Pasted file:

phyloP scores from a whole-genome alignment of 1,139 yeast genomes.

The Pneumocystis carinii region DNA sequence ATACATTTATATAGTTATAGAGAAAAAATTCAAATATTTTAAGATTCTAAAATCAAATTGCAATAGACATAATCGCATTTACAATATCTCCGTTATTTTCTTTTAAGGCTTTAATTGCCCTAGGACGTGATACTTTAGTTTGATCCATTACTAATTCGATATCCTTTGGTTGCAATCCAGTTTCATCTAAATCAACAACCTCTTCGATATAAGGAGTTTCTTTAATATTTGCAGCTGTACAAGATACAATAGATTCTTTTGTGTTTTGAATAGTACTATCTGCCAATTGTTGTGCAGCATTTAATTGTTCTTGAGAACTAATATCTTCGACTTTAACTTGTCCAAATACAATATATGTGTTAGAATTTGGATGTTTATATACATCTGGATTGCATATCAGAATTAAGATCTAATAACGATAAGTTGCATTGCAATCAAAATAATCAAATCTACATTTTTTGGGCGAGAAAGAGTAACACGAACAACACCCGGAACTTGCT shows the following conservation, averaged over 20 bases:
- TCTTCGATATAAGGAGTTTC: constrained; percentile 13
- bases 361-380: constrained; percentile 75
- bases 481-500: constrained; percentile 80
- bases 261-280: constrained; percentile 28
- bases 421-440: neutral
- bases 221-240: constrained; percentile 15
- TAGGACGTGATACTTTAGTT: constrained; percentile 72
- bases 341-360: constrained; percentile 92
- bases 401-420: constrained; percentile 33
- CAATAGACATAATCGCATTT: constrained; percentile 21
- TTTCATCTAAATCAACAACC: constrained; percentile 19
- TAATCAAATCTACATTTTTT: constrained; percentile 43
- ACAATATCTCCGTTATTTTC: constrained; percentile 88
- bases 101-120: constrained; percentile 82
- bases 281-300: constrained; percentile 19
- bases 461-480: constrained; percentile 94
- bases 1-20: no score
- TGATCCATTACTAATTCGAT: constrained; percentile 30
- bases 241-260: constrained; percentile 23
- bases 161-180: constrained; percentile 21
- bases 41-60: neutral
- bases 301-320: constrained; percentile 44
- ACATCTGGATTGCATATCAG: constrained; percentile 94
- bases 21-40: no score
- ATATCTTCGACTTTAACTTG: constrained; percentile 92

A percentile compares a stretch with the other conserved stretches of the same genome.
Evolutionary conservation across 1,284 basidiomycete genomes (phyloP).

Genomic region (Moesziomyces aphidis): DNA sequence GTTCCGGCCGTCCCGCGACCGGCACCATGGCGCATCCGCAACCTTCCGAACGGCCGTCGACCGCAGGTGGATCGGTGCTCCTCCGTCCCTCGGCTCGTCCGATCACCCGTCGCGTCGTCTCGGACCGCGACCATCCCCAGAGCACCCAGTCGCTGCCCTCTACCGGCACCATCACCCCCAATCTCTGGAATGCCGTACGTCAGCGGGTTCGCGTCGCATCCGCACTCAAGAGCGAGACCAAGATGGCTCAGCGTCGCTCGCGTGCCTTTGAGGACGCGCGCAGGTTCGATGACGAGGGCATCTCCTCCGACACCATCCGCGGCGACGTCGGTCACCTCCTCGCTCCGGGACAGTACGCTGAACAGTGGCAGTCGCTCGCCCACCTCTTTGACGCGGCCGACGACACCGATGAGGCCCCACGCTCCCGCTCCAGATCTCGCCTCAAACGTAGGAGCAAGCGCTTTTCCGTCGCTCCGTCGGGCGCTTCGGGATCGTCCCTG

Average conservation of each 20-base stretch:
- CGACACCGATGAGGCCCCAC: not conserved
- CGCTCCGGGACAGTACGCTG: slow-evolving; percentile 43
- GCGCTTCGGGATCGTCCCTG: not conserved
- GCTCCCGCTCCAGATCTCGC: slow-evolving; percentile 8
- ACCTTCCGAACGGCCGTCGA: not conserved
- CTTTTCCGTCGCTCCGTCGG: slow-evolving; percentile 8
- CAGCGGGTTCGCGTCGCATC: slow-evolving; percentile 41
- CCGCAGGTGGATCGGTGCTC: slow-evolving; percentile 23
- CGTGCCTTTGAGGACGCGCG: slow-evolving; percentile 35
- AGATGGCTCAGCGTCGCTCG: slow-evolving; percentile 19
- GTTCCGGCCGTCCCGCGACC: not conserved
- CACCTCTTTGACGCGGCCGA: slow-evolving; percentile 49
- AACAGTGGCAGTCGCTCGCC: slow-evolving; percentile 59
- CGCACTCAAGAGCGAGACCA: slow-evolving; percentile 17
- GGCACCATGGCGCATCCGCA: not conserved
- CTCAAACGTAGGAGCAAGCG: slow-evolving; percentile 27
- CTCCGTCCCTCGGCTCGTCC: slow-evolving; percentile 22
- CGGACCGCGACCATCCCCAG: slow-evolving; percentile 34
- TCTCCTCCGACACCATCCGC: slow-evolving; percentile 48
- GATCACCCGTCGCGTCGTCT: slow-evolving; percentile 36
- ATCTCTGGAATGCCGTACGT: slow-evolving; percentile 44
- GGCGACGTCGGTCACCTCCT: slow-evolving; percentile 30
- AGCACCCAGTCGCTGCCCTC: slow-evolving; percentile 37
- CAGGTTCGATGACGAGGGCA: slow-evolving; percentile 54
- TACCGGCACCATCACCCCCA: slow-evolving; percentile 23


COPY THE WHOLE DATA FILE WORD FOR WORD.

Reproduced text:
phyloP scores from a whole-genome alignment of 1,139 yeast genomes.

The Pneumocystis carinii region DNA sequence ATACATTTATATAGTTATAGAGAAAAAATTCAAATATTTTAAGATTCTAAAATCAAATTGCAATAGACATAATCGCATTTACAATATCTCCGTTATTTTCTTTTAAGGCTTTAATTGCCCTAGGACGTGATACTTTAGTTTGATCCATTACTAATTCGATATCCTTTGGTTGCAATCCAGTTTCATCTAAATCAACAACCTCTTCGATATAAGGAGTTTCTTTAATATTTGCAGCTGTACAAGATACAATAGATTCTTTTGTGTTTTGAATAGTACTATCTGCCAATTGTTGTGCAGCATTTAATTGTTCTTGAGAACTAATATCTTCGACTTTAACTTGTCCAAATACAATATATGTGTTAGAATTTGGATGTTTATATACATCTGGATTGCATATCAGAATTAAGATCTAATAACGATAAGTTGCATTGCAATCAAAATAATCAAATCTACATTTTTTGGGCGAGAAAGAGTAACACGAACAACACCCGGAACTTGCT shows the following conservation, averaged over 20 bases:
- TCTTCGATATAAGGAGTTTC: constrained; percentile 13
- bases 361-380: constrained; percentile 75
- bases 481-500: constrained; percentile 80
- bases 261-280: constrained; percentile 28
- bases 421-440: neutral
- bases 221-240: constrained; percentile 15
- TAGGACGTGATACTTTAGTT: constrained; percentile 72
- bases 341-360: constrained; percentile 92
- bases 401-420: constrained; percentile 33
- CAATAGACATAATCGCATTT: constrained; percentile 21
- TTTCATCTAAATCAACAACC: constrained; percentile 19
- TAATCAAATCTACATTTTTT: constrained; percentile 43
- ACAATATCTCCGTTATTTTC: constrained; percentile 88
- bases 101-120: constrained; percentile 82
- bases 281-300: constrained; percentile 19
- bases 461-480: constrained; percentile 94
- bases 1-20: no score
- TGATCCATTACTAATTCGAT: constrained; percentile 30
- bases 241-260: constrained; percentile 23
- bases 161-180: constrained; percentile 21
- bases 41-60: neutral
- bases 301-320: constrained; percentile 44
- ACATCTGGATTGCATATCAG: constrained; percentile 94
- bases 21-40: no score
- ATATCTTCGACTTTAACTTG: constrained; percentile 92

A percentile compares a stretch with the other conserved stretches of the same genome.
Evolutionary conservation across 1,284 basidiomycete genomes (phyloP).

Genomic region (Moesziomyces aphidis): DNA sequence GTTCCGGCCGTCCCGCGACCGGCACCATGGCGCATCCGCAACCTTCCGAACGGCCGTCGACCGCAGGTGGATCGGTGCTCCTCCGTCCCTCGGCTCGTCCGATCACCCGTCGCGTCGTCTCGGACCGCGACCATCCCCAGAGCACCCAGTCGCTGCCCTCTACCGGCACCATCACCCCCAATCTCTGGAATGCCGTACGTCAGCGGGTTCGCGTCGCATCCGCACTCAAGAGCGAGACCAAGATGGCTCAGCGTCGCTCGCGTGCCTTTGAGGACGCGCGCAGGTTCGATGACGAGGGCATCTCCTCCGACACCATCCGCGGCGACGTCGGTCACCTCCTCGCTCCGGGACAGTACGCTGAACAGTGGCAGTCGCTCGCCCACCTCTTTGACGCGGCCGACGACACCGATGAGGCCCCACGCTCCCGCTCCAGATCTCGCCTCAAACGTAGGAGCAAGCGCTTTTCCGTCGCTCCGTCGGGCGCTTCGGGATCGTCCCTG

Average conservation of each 20-base stretch:
- CGACACCGATGAGGCCCCAC: not conserved
- CGCTCCGGGACAGTACGCTG: slow-evolving; percentile 43
- GCGCTTCGGGATCGTCCCTG: not conserved
- GCTCCCGCTCCAGATCTCGC: slow-evolving; percentile 8
- ACCTTCCGAACGGCCGTCGA: not conserved
- CTTTTCCGTCGCTCCGTCGG: slow-evolving; percentile 8
- CAGCGGGTTCGCGTCGCATC: slow-evolving; percentile 41
- CCGCAGGTGGATCGGTGCTC: slow-evolving; percentile 23
- CGTGCCTTTGAGGACGCGCG: slow-evolving; percentile 35
- AGATGGCTCAGCGTCGCTCG: slow-evolving; percentile 19
- GTTCCGGCCGTCCCGCGACC: not conserved
- CACCTCTTTGACGCGGCCGA: slow-evolving; percentile 49
- AACAGTGGCAGTCGCTCGCC: slow-evolving; percentile 59
- CGCACTCAAGAGCGAGACCA: slow-evolving; percentile 17
- GGCACCATGGCGCATCCGCA: not conserved
- CTCAAACGTAGGAGCAAGCG: slow-evolving; percentile 27
- CTCCGTCCCTCGGCTCGTCC: slow-evolving; percentile 22
- CGGACCGCGACCATCCCCAG: slow-evolving; percentile 34
- TCTCCTCCGACACCATCCGC: slow-evolving; percentile 48
- GATCACCCGTCGCGTCGTCT: slow-evolving; percentile 36
- ATCTCTGGAATGCCGTACGT: slow-evolving; percentile 44
- GGCGACGTCGGTCACCTCCT: slow-evolving; percentile 30
- AGCACCCAGTCGCTGCCCTC: slow-evolving; percentile 37
- CAGGTTCGATGACGAGGGCA: slow-evolving; percentile 54
- TACCGGCACCATCACCCCCA: slow-evolving; percentile 23